Latest posts by Obelixx

White Hydrangea

Posted: 22/04/2016 at 08:33

It depends whether it's a mophead or a lace cap as the latter is hardier.  See below.   For now, I would be tempted to put it in a bigger pot for now and tease out the roots so they grow into the new compost.  This will help it gain strength for planting out when the flowers are finished.

The RHS advice for mop heads and lace caps is as follows:-

  • Dead blooms on mophead hydrangeas can, in mild areas, be removed just after flowering, but it is best to leave them on the plant over winter to provide some frost protection for the tender growth buds below. Remove the dead flowerheads in early spring, cutting back the stem to the first strong, healthy pair of buds down from the faded bloom
  • Lacecaps are hardier, and the faded flowerheads can be cut back after flowering to the second pair of leaves below the head in order to prevent seed developing, which saps energy from the plant

Pruning established mopheads and lacecaps
  • Cut out one or two of the oldest stems at the base to encourage the production of new, replacement growth that will be more floriferous
  • Poor or neglected plants can be entirely renovated by cutting off all the stems at the base. However, this will remove all the flowers for that summer, and the new stems will not bloom until the following year

HELLO FORKERS April 2016 Edition

Posted: 22/04/2016 at 08:22

I wonder if the statistics for celebrities pan out across the general population - too many leaving too soon.    Either way, I'd be worried if I were a celeb of a certain age.    

Cold and grey here.   I have a heavy date with some serious housework and still can't garden yet anyway.  Another few days for the thumb to heal and I am definitely right handed with hoes and trowels.   Can't even cut the grass as chappy hasn't returned the mower.   Only 2 weeks later than expected and the grass is growing thick and strong.........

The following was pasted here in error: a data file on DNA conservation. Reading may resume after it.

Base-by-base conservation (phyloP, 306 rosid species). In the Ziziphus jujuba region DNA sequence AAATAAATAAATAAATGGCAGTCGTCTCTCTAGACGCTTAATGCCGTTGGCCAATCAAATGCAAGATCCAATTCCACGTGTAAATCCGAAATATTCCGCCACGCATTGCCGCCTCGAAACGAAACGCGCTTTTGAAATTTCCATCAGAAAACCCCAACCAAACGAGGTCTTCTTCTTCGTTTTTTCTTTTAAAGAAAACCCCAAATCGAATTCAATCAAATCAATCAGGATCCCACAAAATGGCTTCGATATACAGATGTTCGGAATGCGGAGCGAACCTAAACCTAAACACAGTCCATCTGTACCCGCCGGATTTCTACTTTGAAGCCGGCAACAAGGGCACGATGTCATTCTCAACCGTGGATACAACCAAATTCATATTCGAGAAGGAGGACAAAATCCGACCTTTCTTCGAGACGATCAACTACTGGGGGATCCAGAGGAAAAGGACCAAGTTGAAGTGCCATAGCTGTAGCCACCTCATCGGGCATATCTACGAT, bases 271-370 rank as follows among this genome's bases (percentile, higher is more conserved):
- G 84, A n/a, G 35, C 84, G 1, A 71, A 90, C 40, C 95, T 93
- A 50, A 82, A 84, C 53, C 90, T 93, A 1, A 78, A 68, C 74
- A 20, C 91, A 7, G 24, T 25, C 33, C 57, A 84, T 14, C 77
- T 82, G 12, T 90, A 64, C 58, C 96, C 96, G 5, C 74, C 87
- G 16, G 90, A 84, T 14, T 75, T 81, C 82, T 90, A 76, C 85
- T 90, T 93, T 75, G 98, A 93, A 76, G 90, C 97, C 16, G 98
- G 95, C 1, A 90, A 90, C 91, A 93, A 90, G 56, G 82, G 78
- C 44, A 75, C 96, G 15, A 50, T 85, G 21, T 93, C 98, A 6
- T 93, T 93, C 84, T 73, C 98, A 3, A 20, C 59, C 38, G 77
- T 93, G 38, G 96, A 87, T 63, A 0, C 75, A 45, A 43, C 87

I have a golden leaved physocarpus with glorious bright spring foliage.  Unfortunately, from this angle, sat on the sofa looking out, it is clashing with the stems of a cornus Midwinter Fire so I shall have to move it.

Punkdoc - the source of your irritation is known for being someone who takes offence easily but does not hesitate to give it.   Incontinent to boot, forgets or ignores what he's said previously and has never grasped the principle of not posting when less is more.

Home made organic way to kill aphids

Posted: 21/04/2016 at 22:32

The problem with any insecticide, organic or otherwise, is that they are indiscriminate and harm the good guys too.   The best thing is squishing with fingers or blasting with a spray from a hose pipe to remove them from the plants.  

The next best thing is the garlic spray as it puts insects off by smell without harming them.   If you grow the plants strong and sturdy in good light and ventilation they can fight off pests and beneficial insects will come and eat the aphids if you give them time to find them and don't kill them off with spraying.

For outside plants, I find feeding the birds is an excellent trick as the sparrows and tits feed aphids and caterpillars to their young and that keeps pest populations down.   Hang peanut and fat ball feeders near susceptible plants so they spot the pests whilst queuing for feeders.

What a morning

Posted: 21/04/2016 at 17:25

Used to have lots of greenfinches but they got succumbed to that illness going round as I haven't seen any for several years.   We do get chaffinches though and a full range of sparrows and tits (except long-tailed which I've only seen once).

Depending on the season we also get lots of small brown jobs such as robins, wrens, warblers, siskins and so on plus blackbirds and fieldfares but not mistle or song thrush.  Then there's spotted woodpeckers and turtle doves and jays and jackdaws and crows plus an occasional sparrowhawk swooping in.

Very few butterflies last year despite all sorts of nectar plants for them and the nettle patch I leave.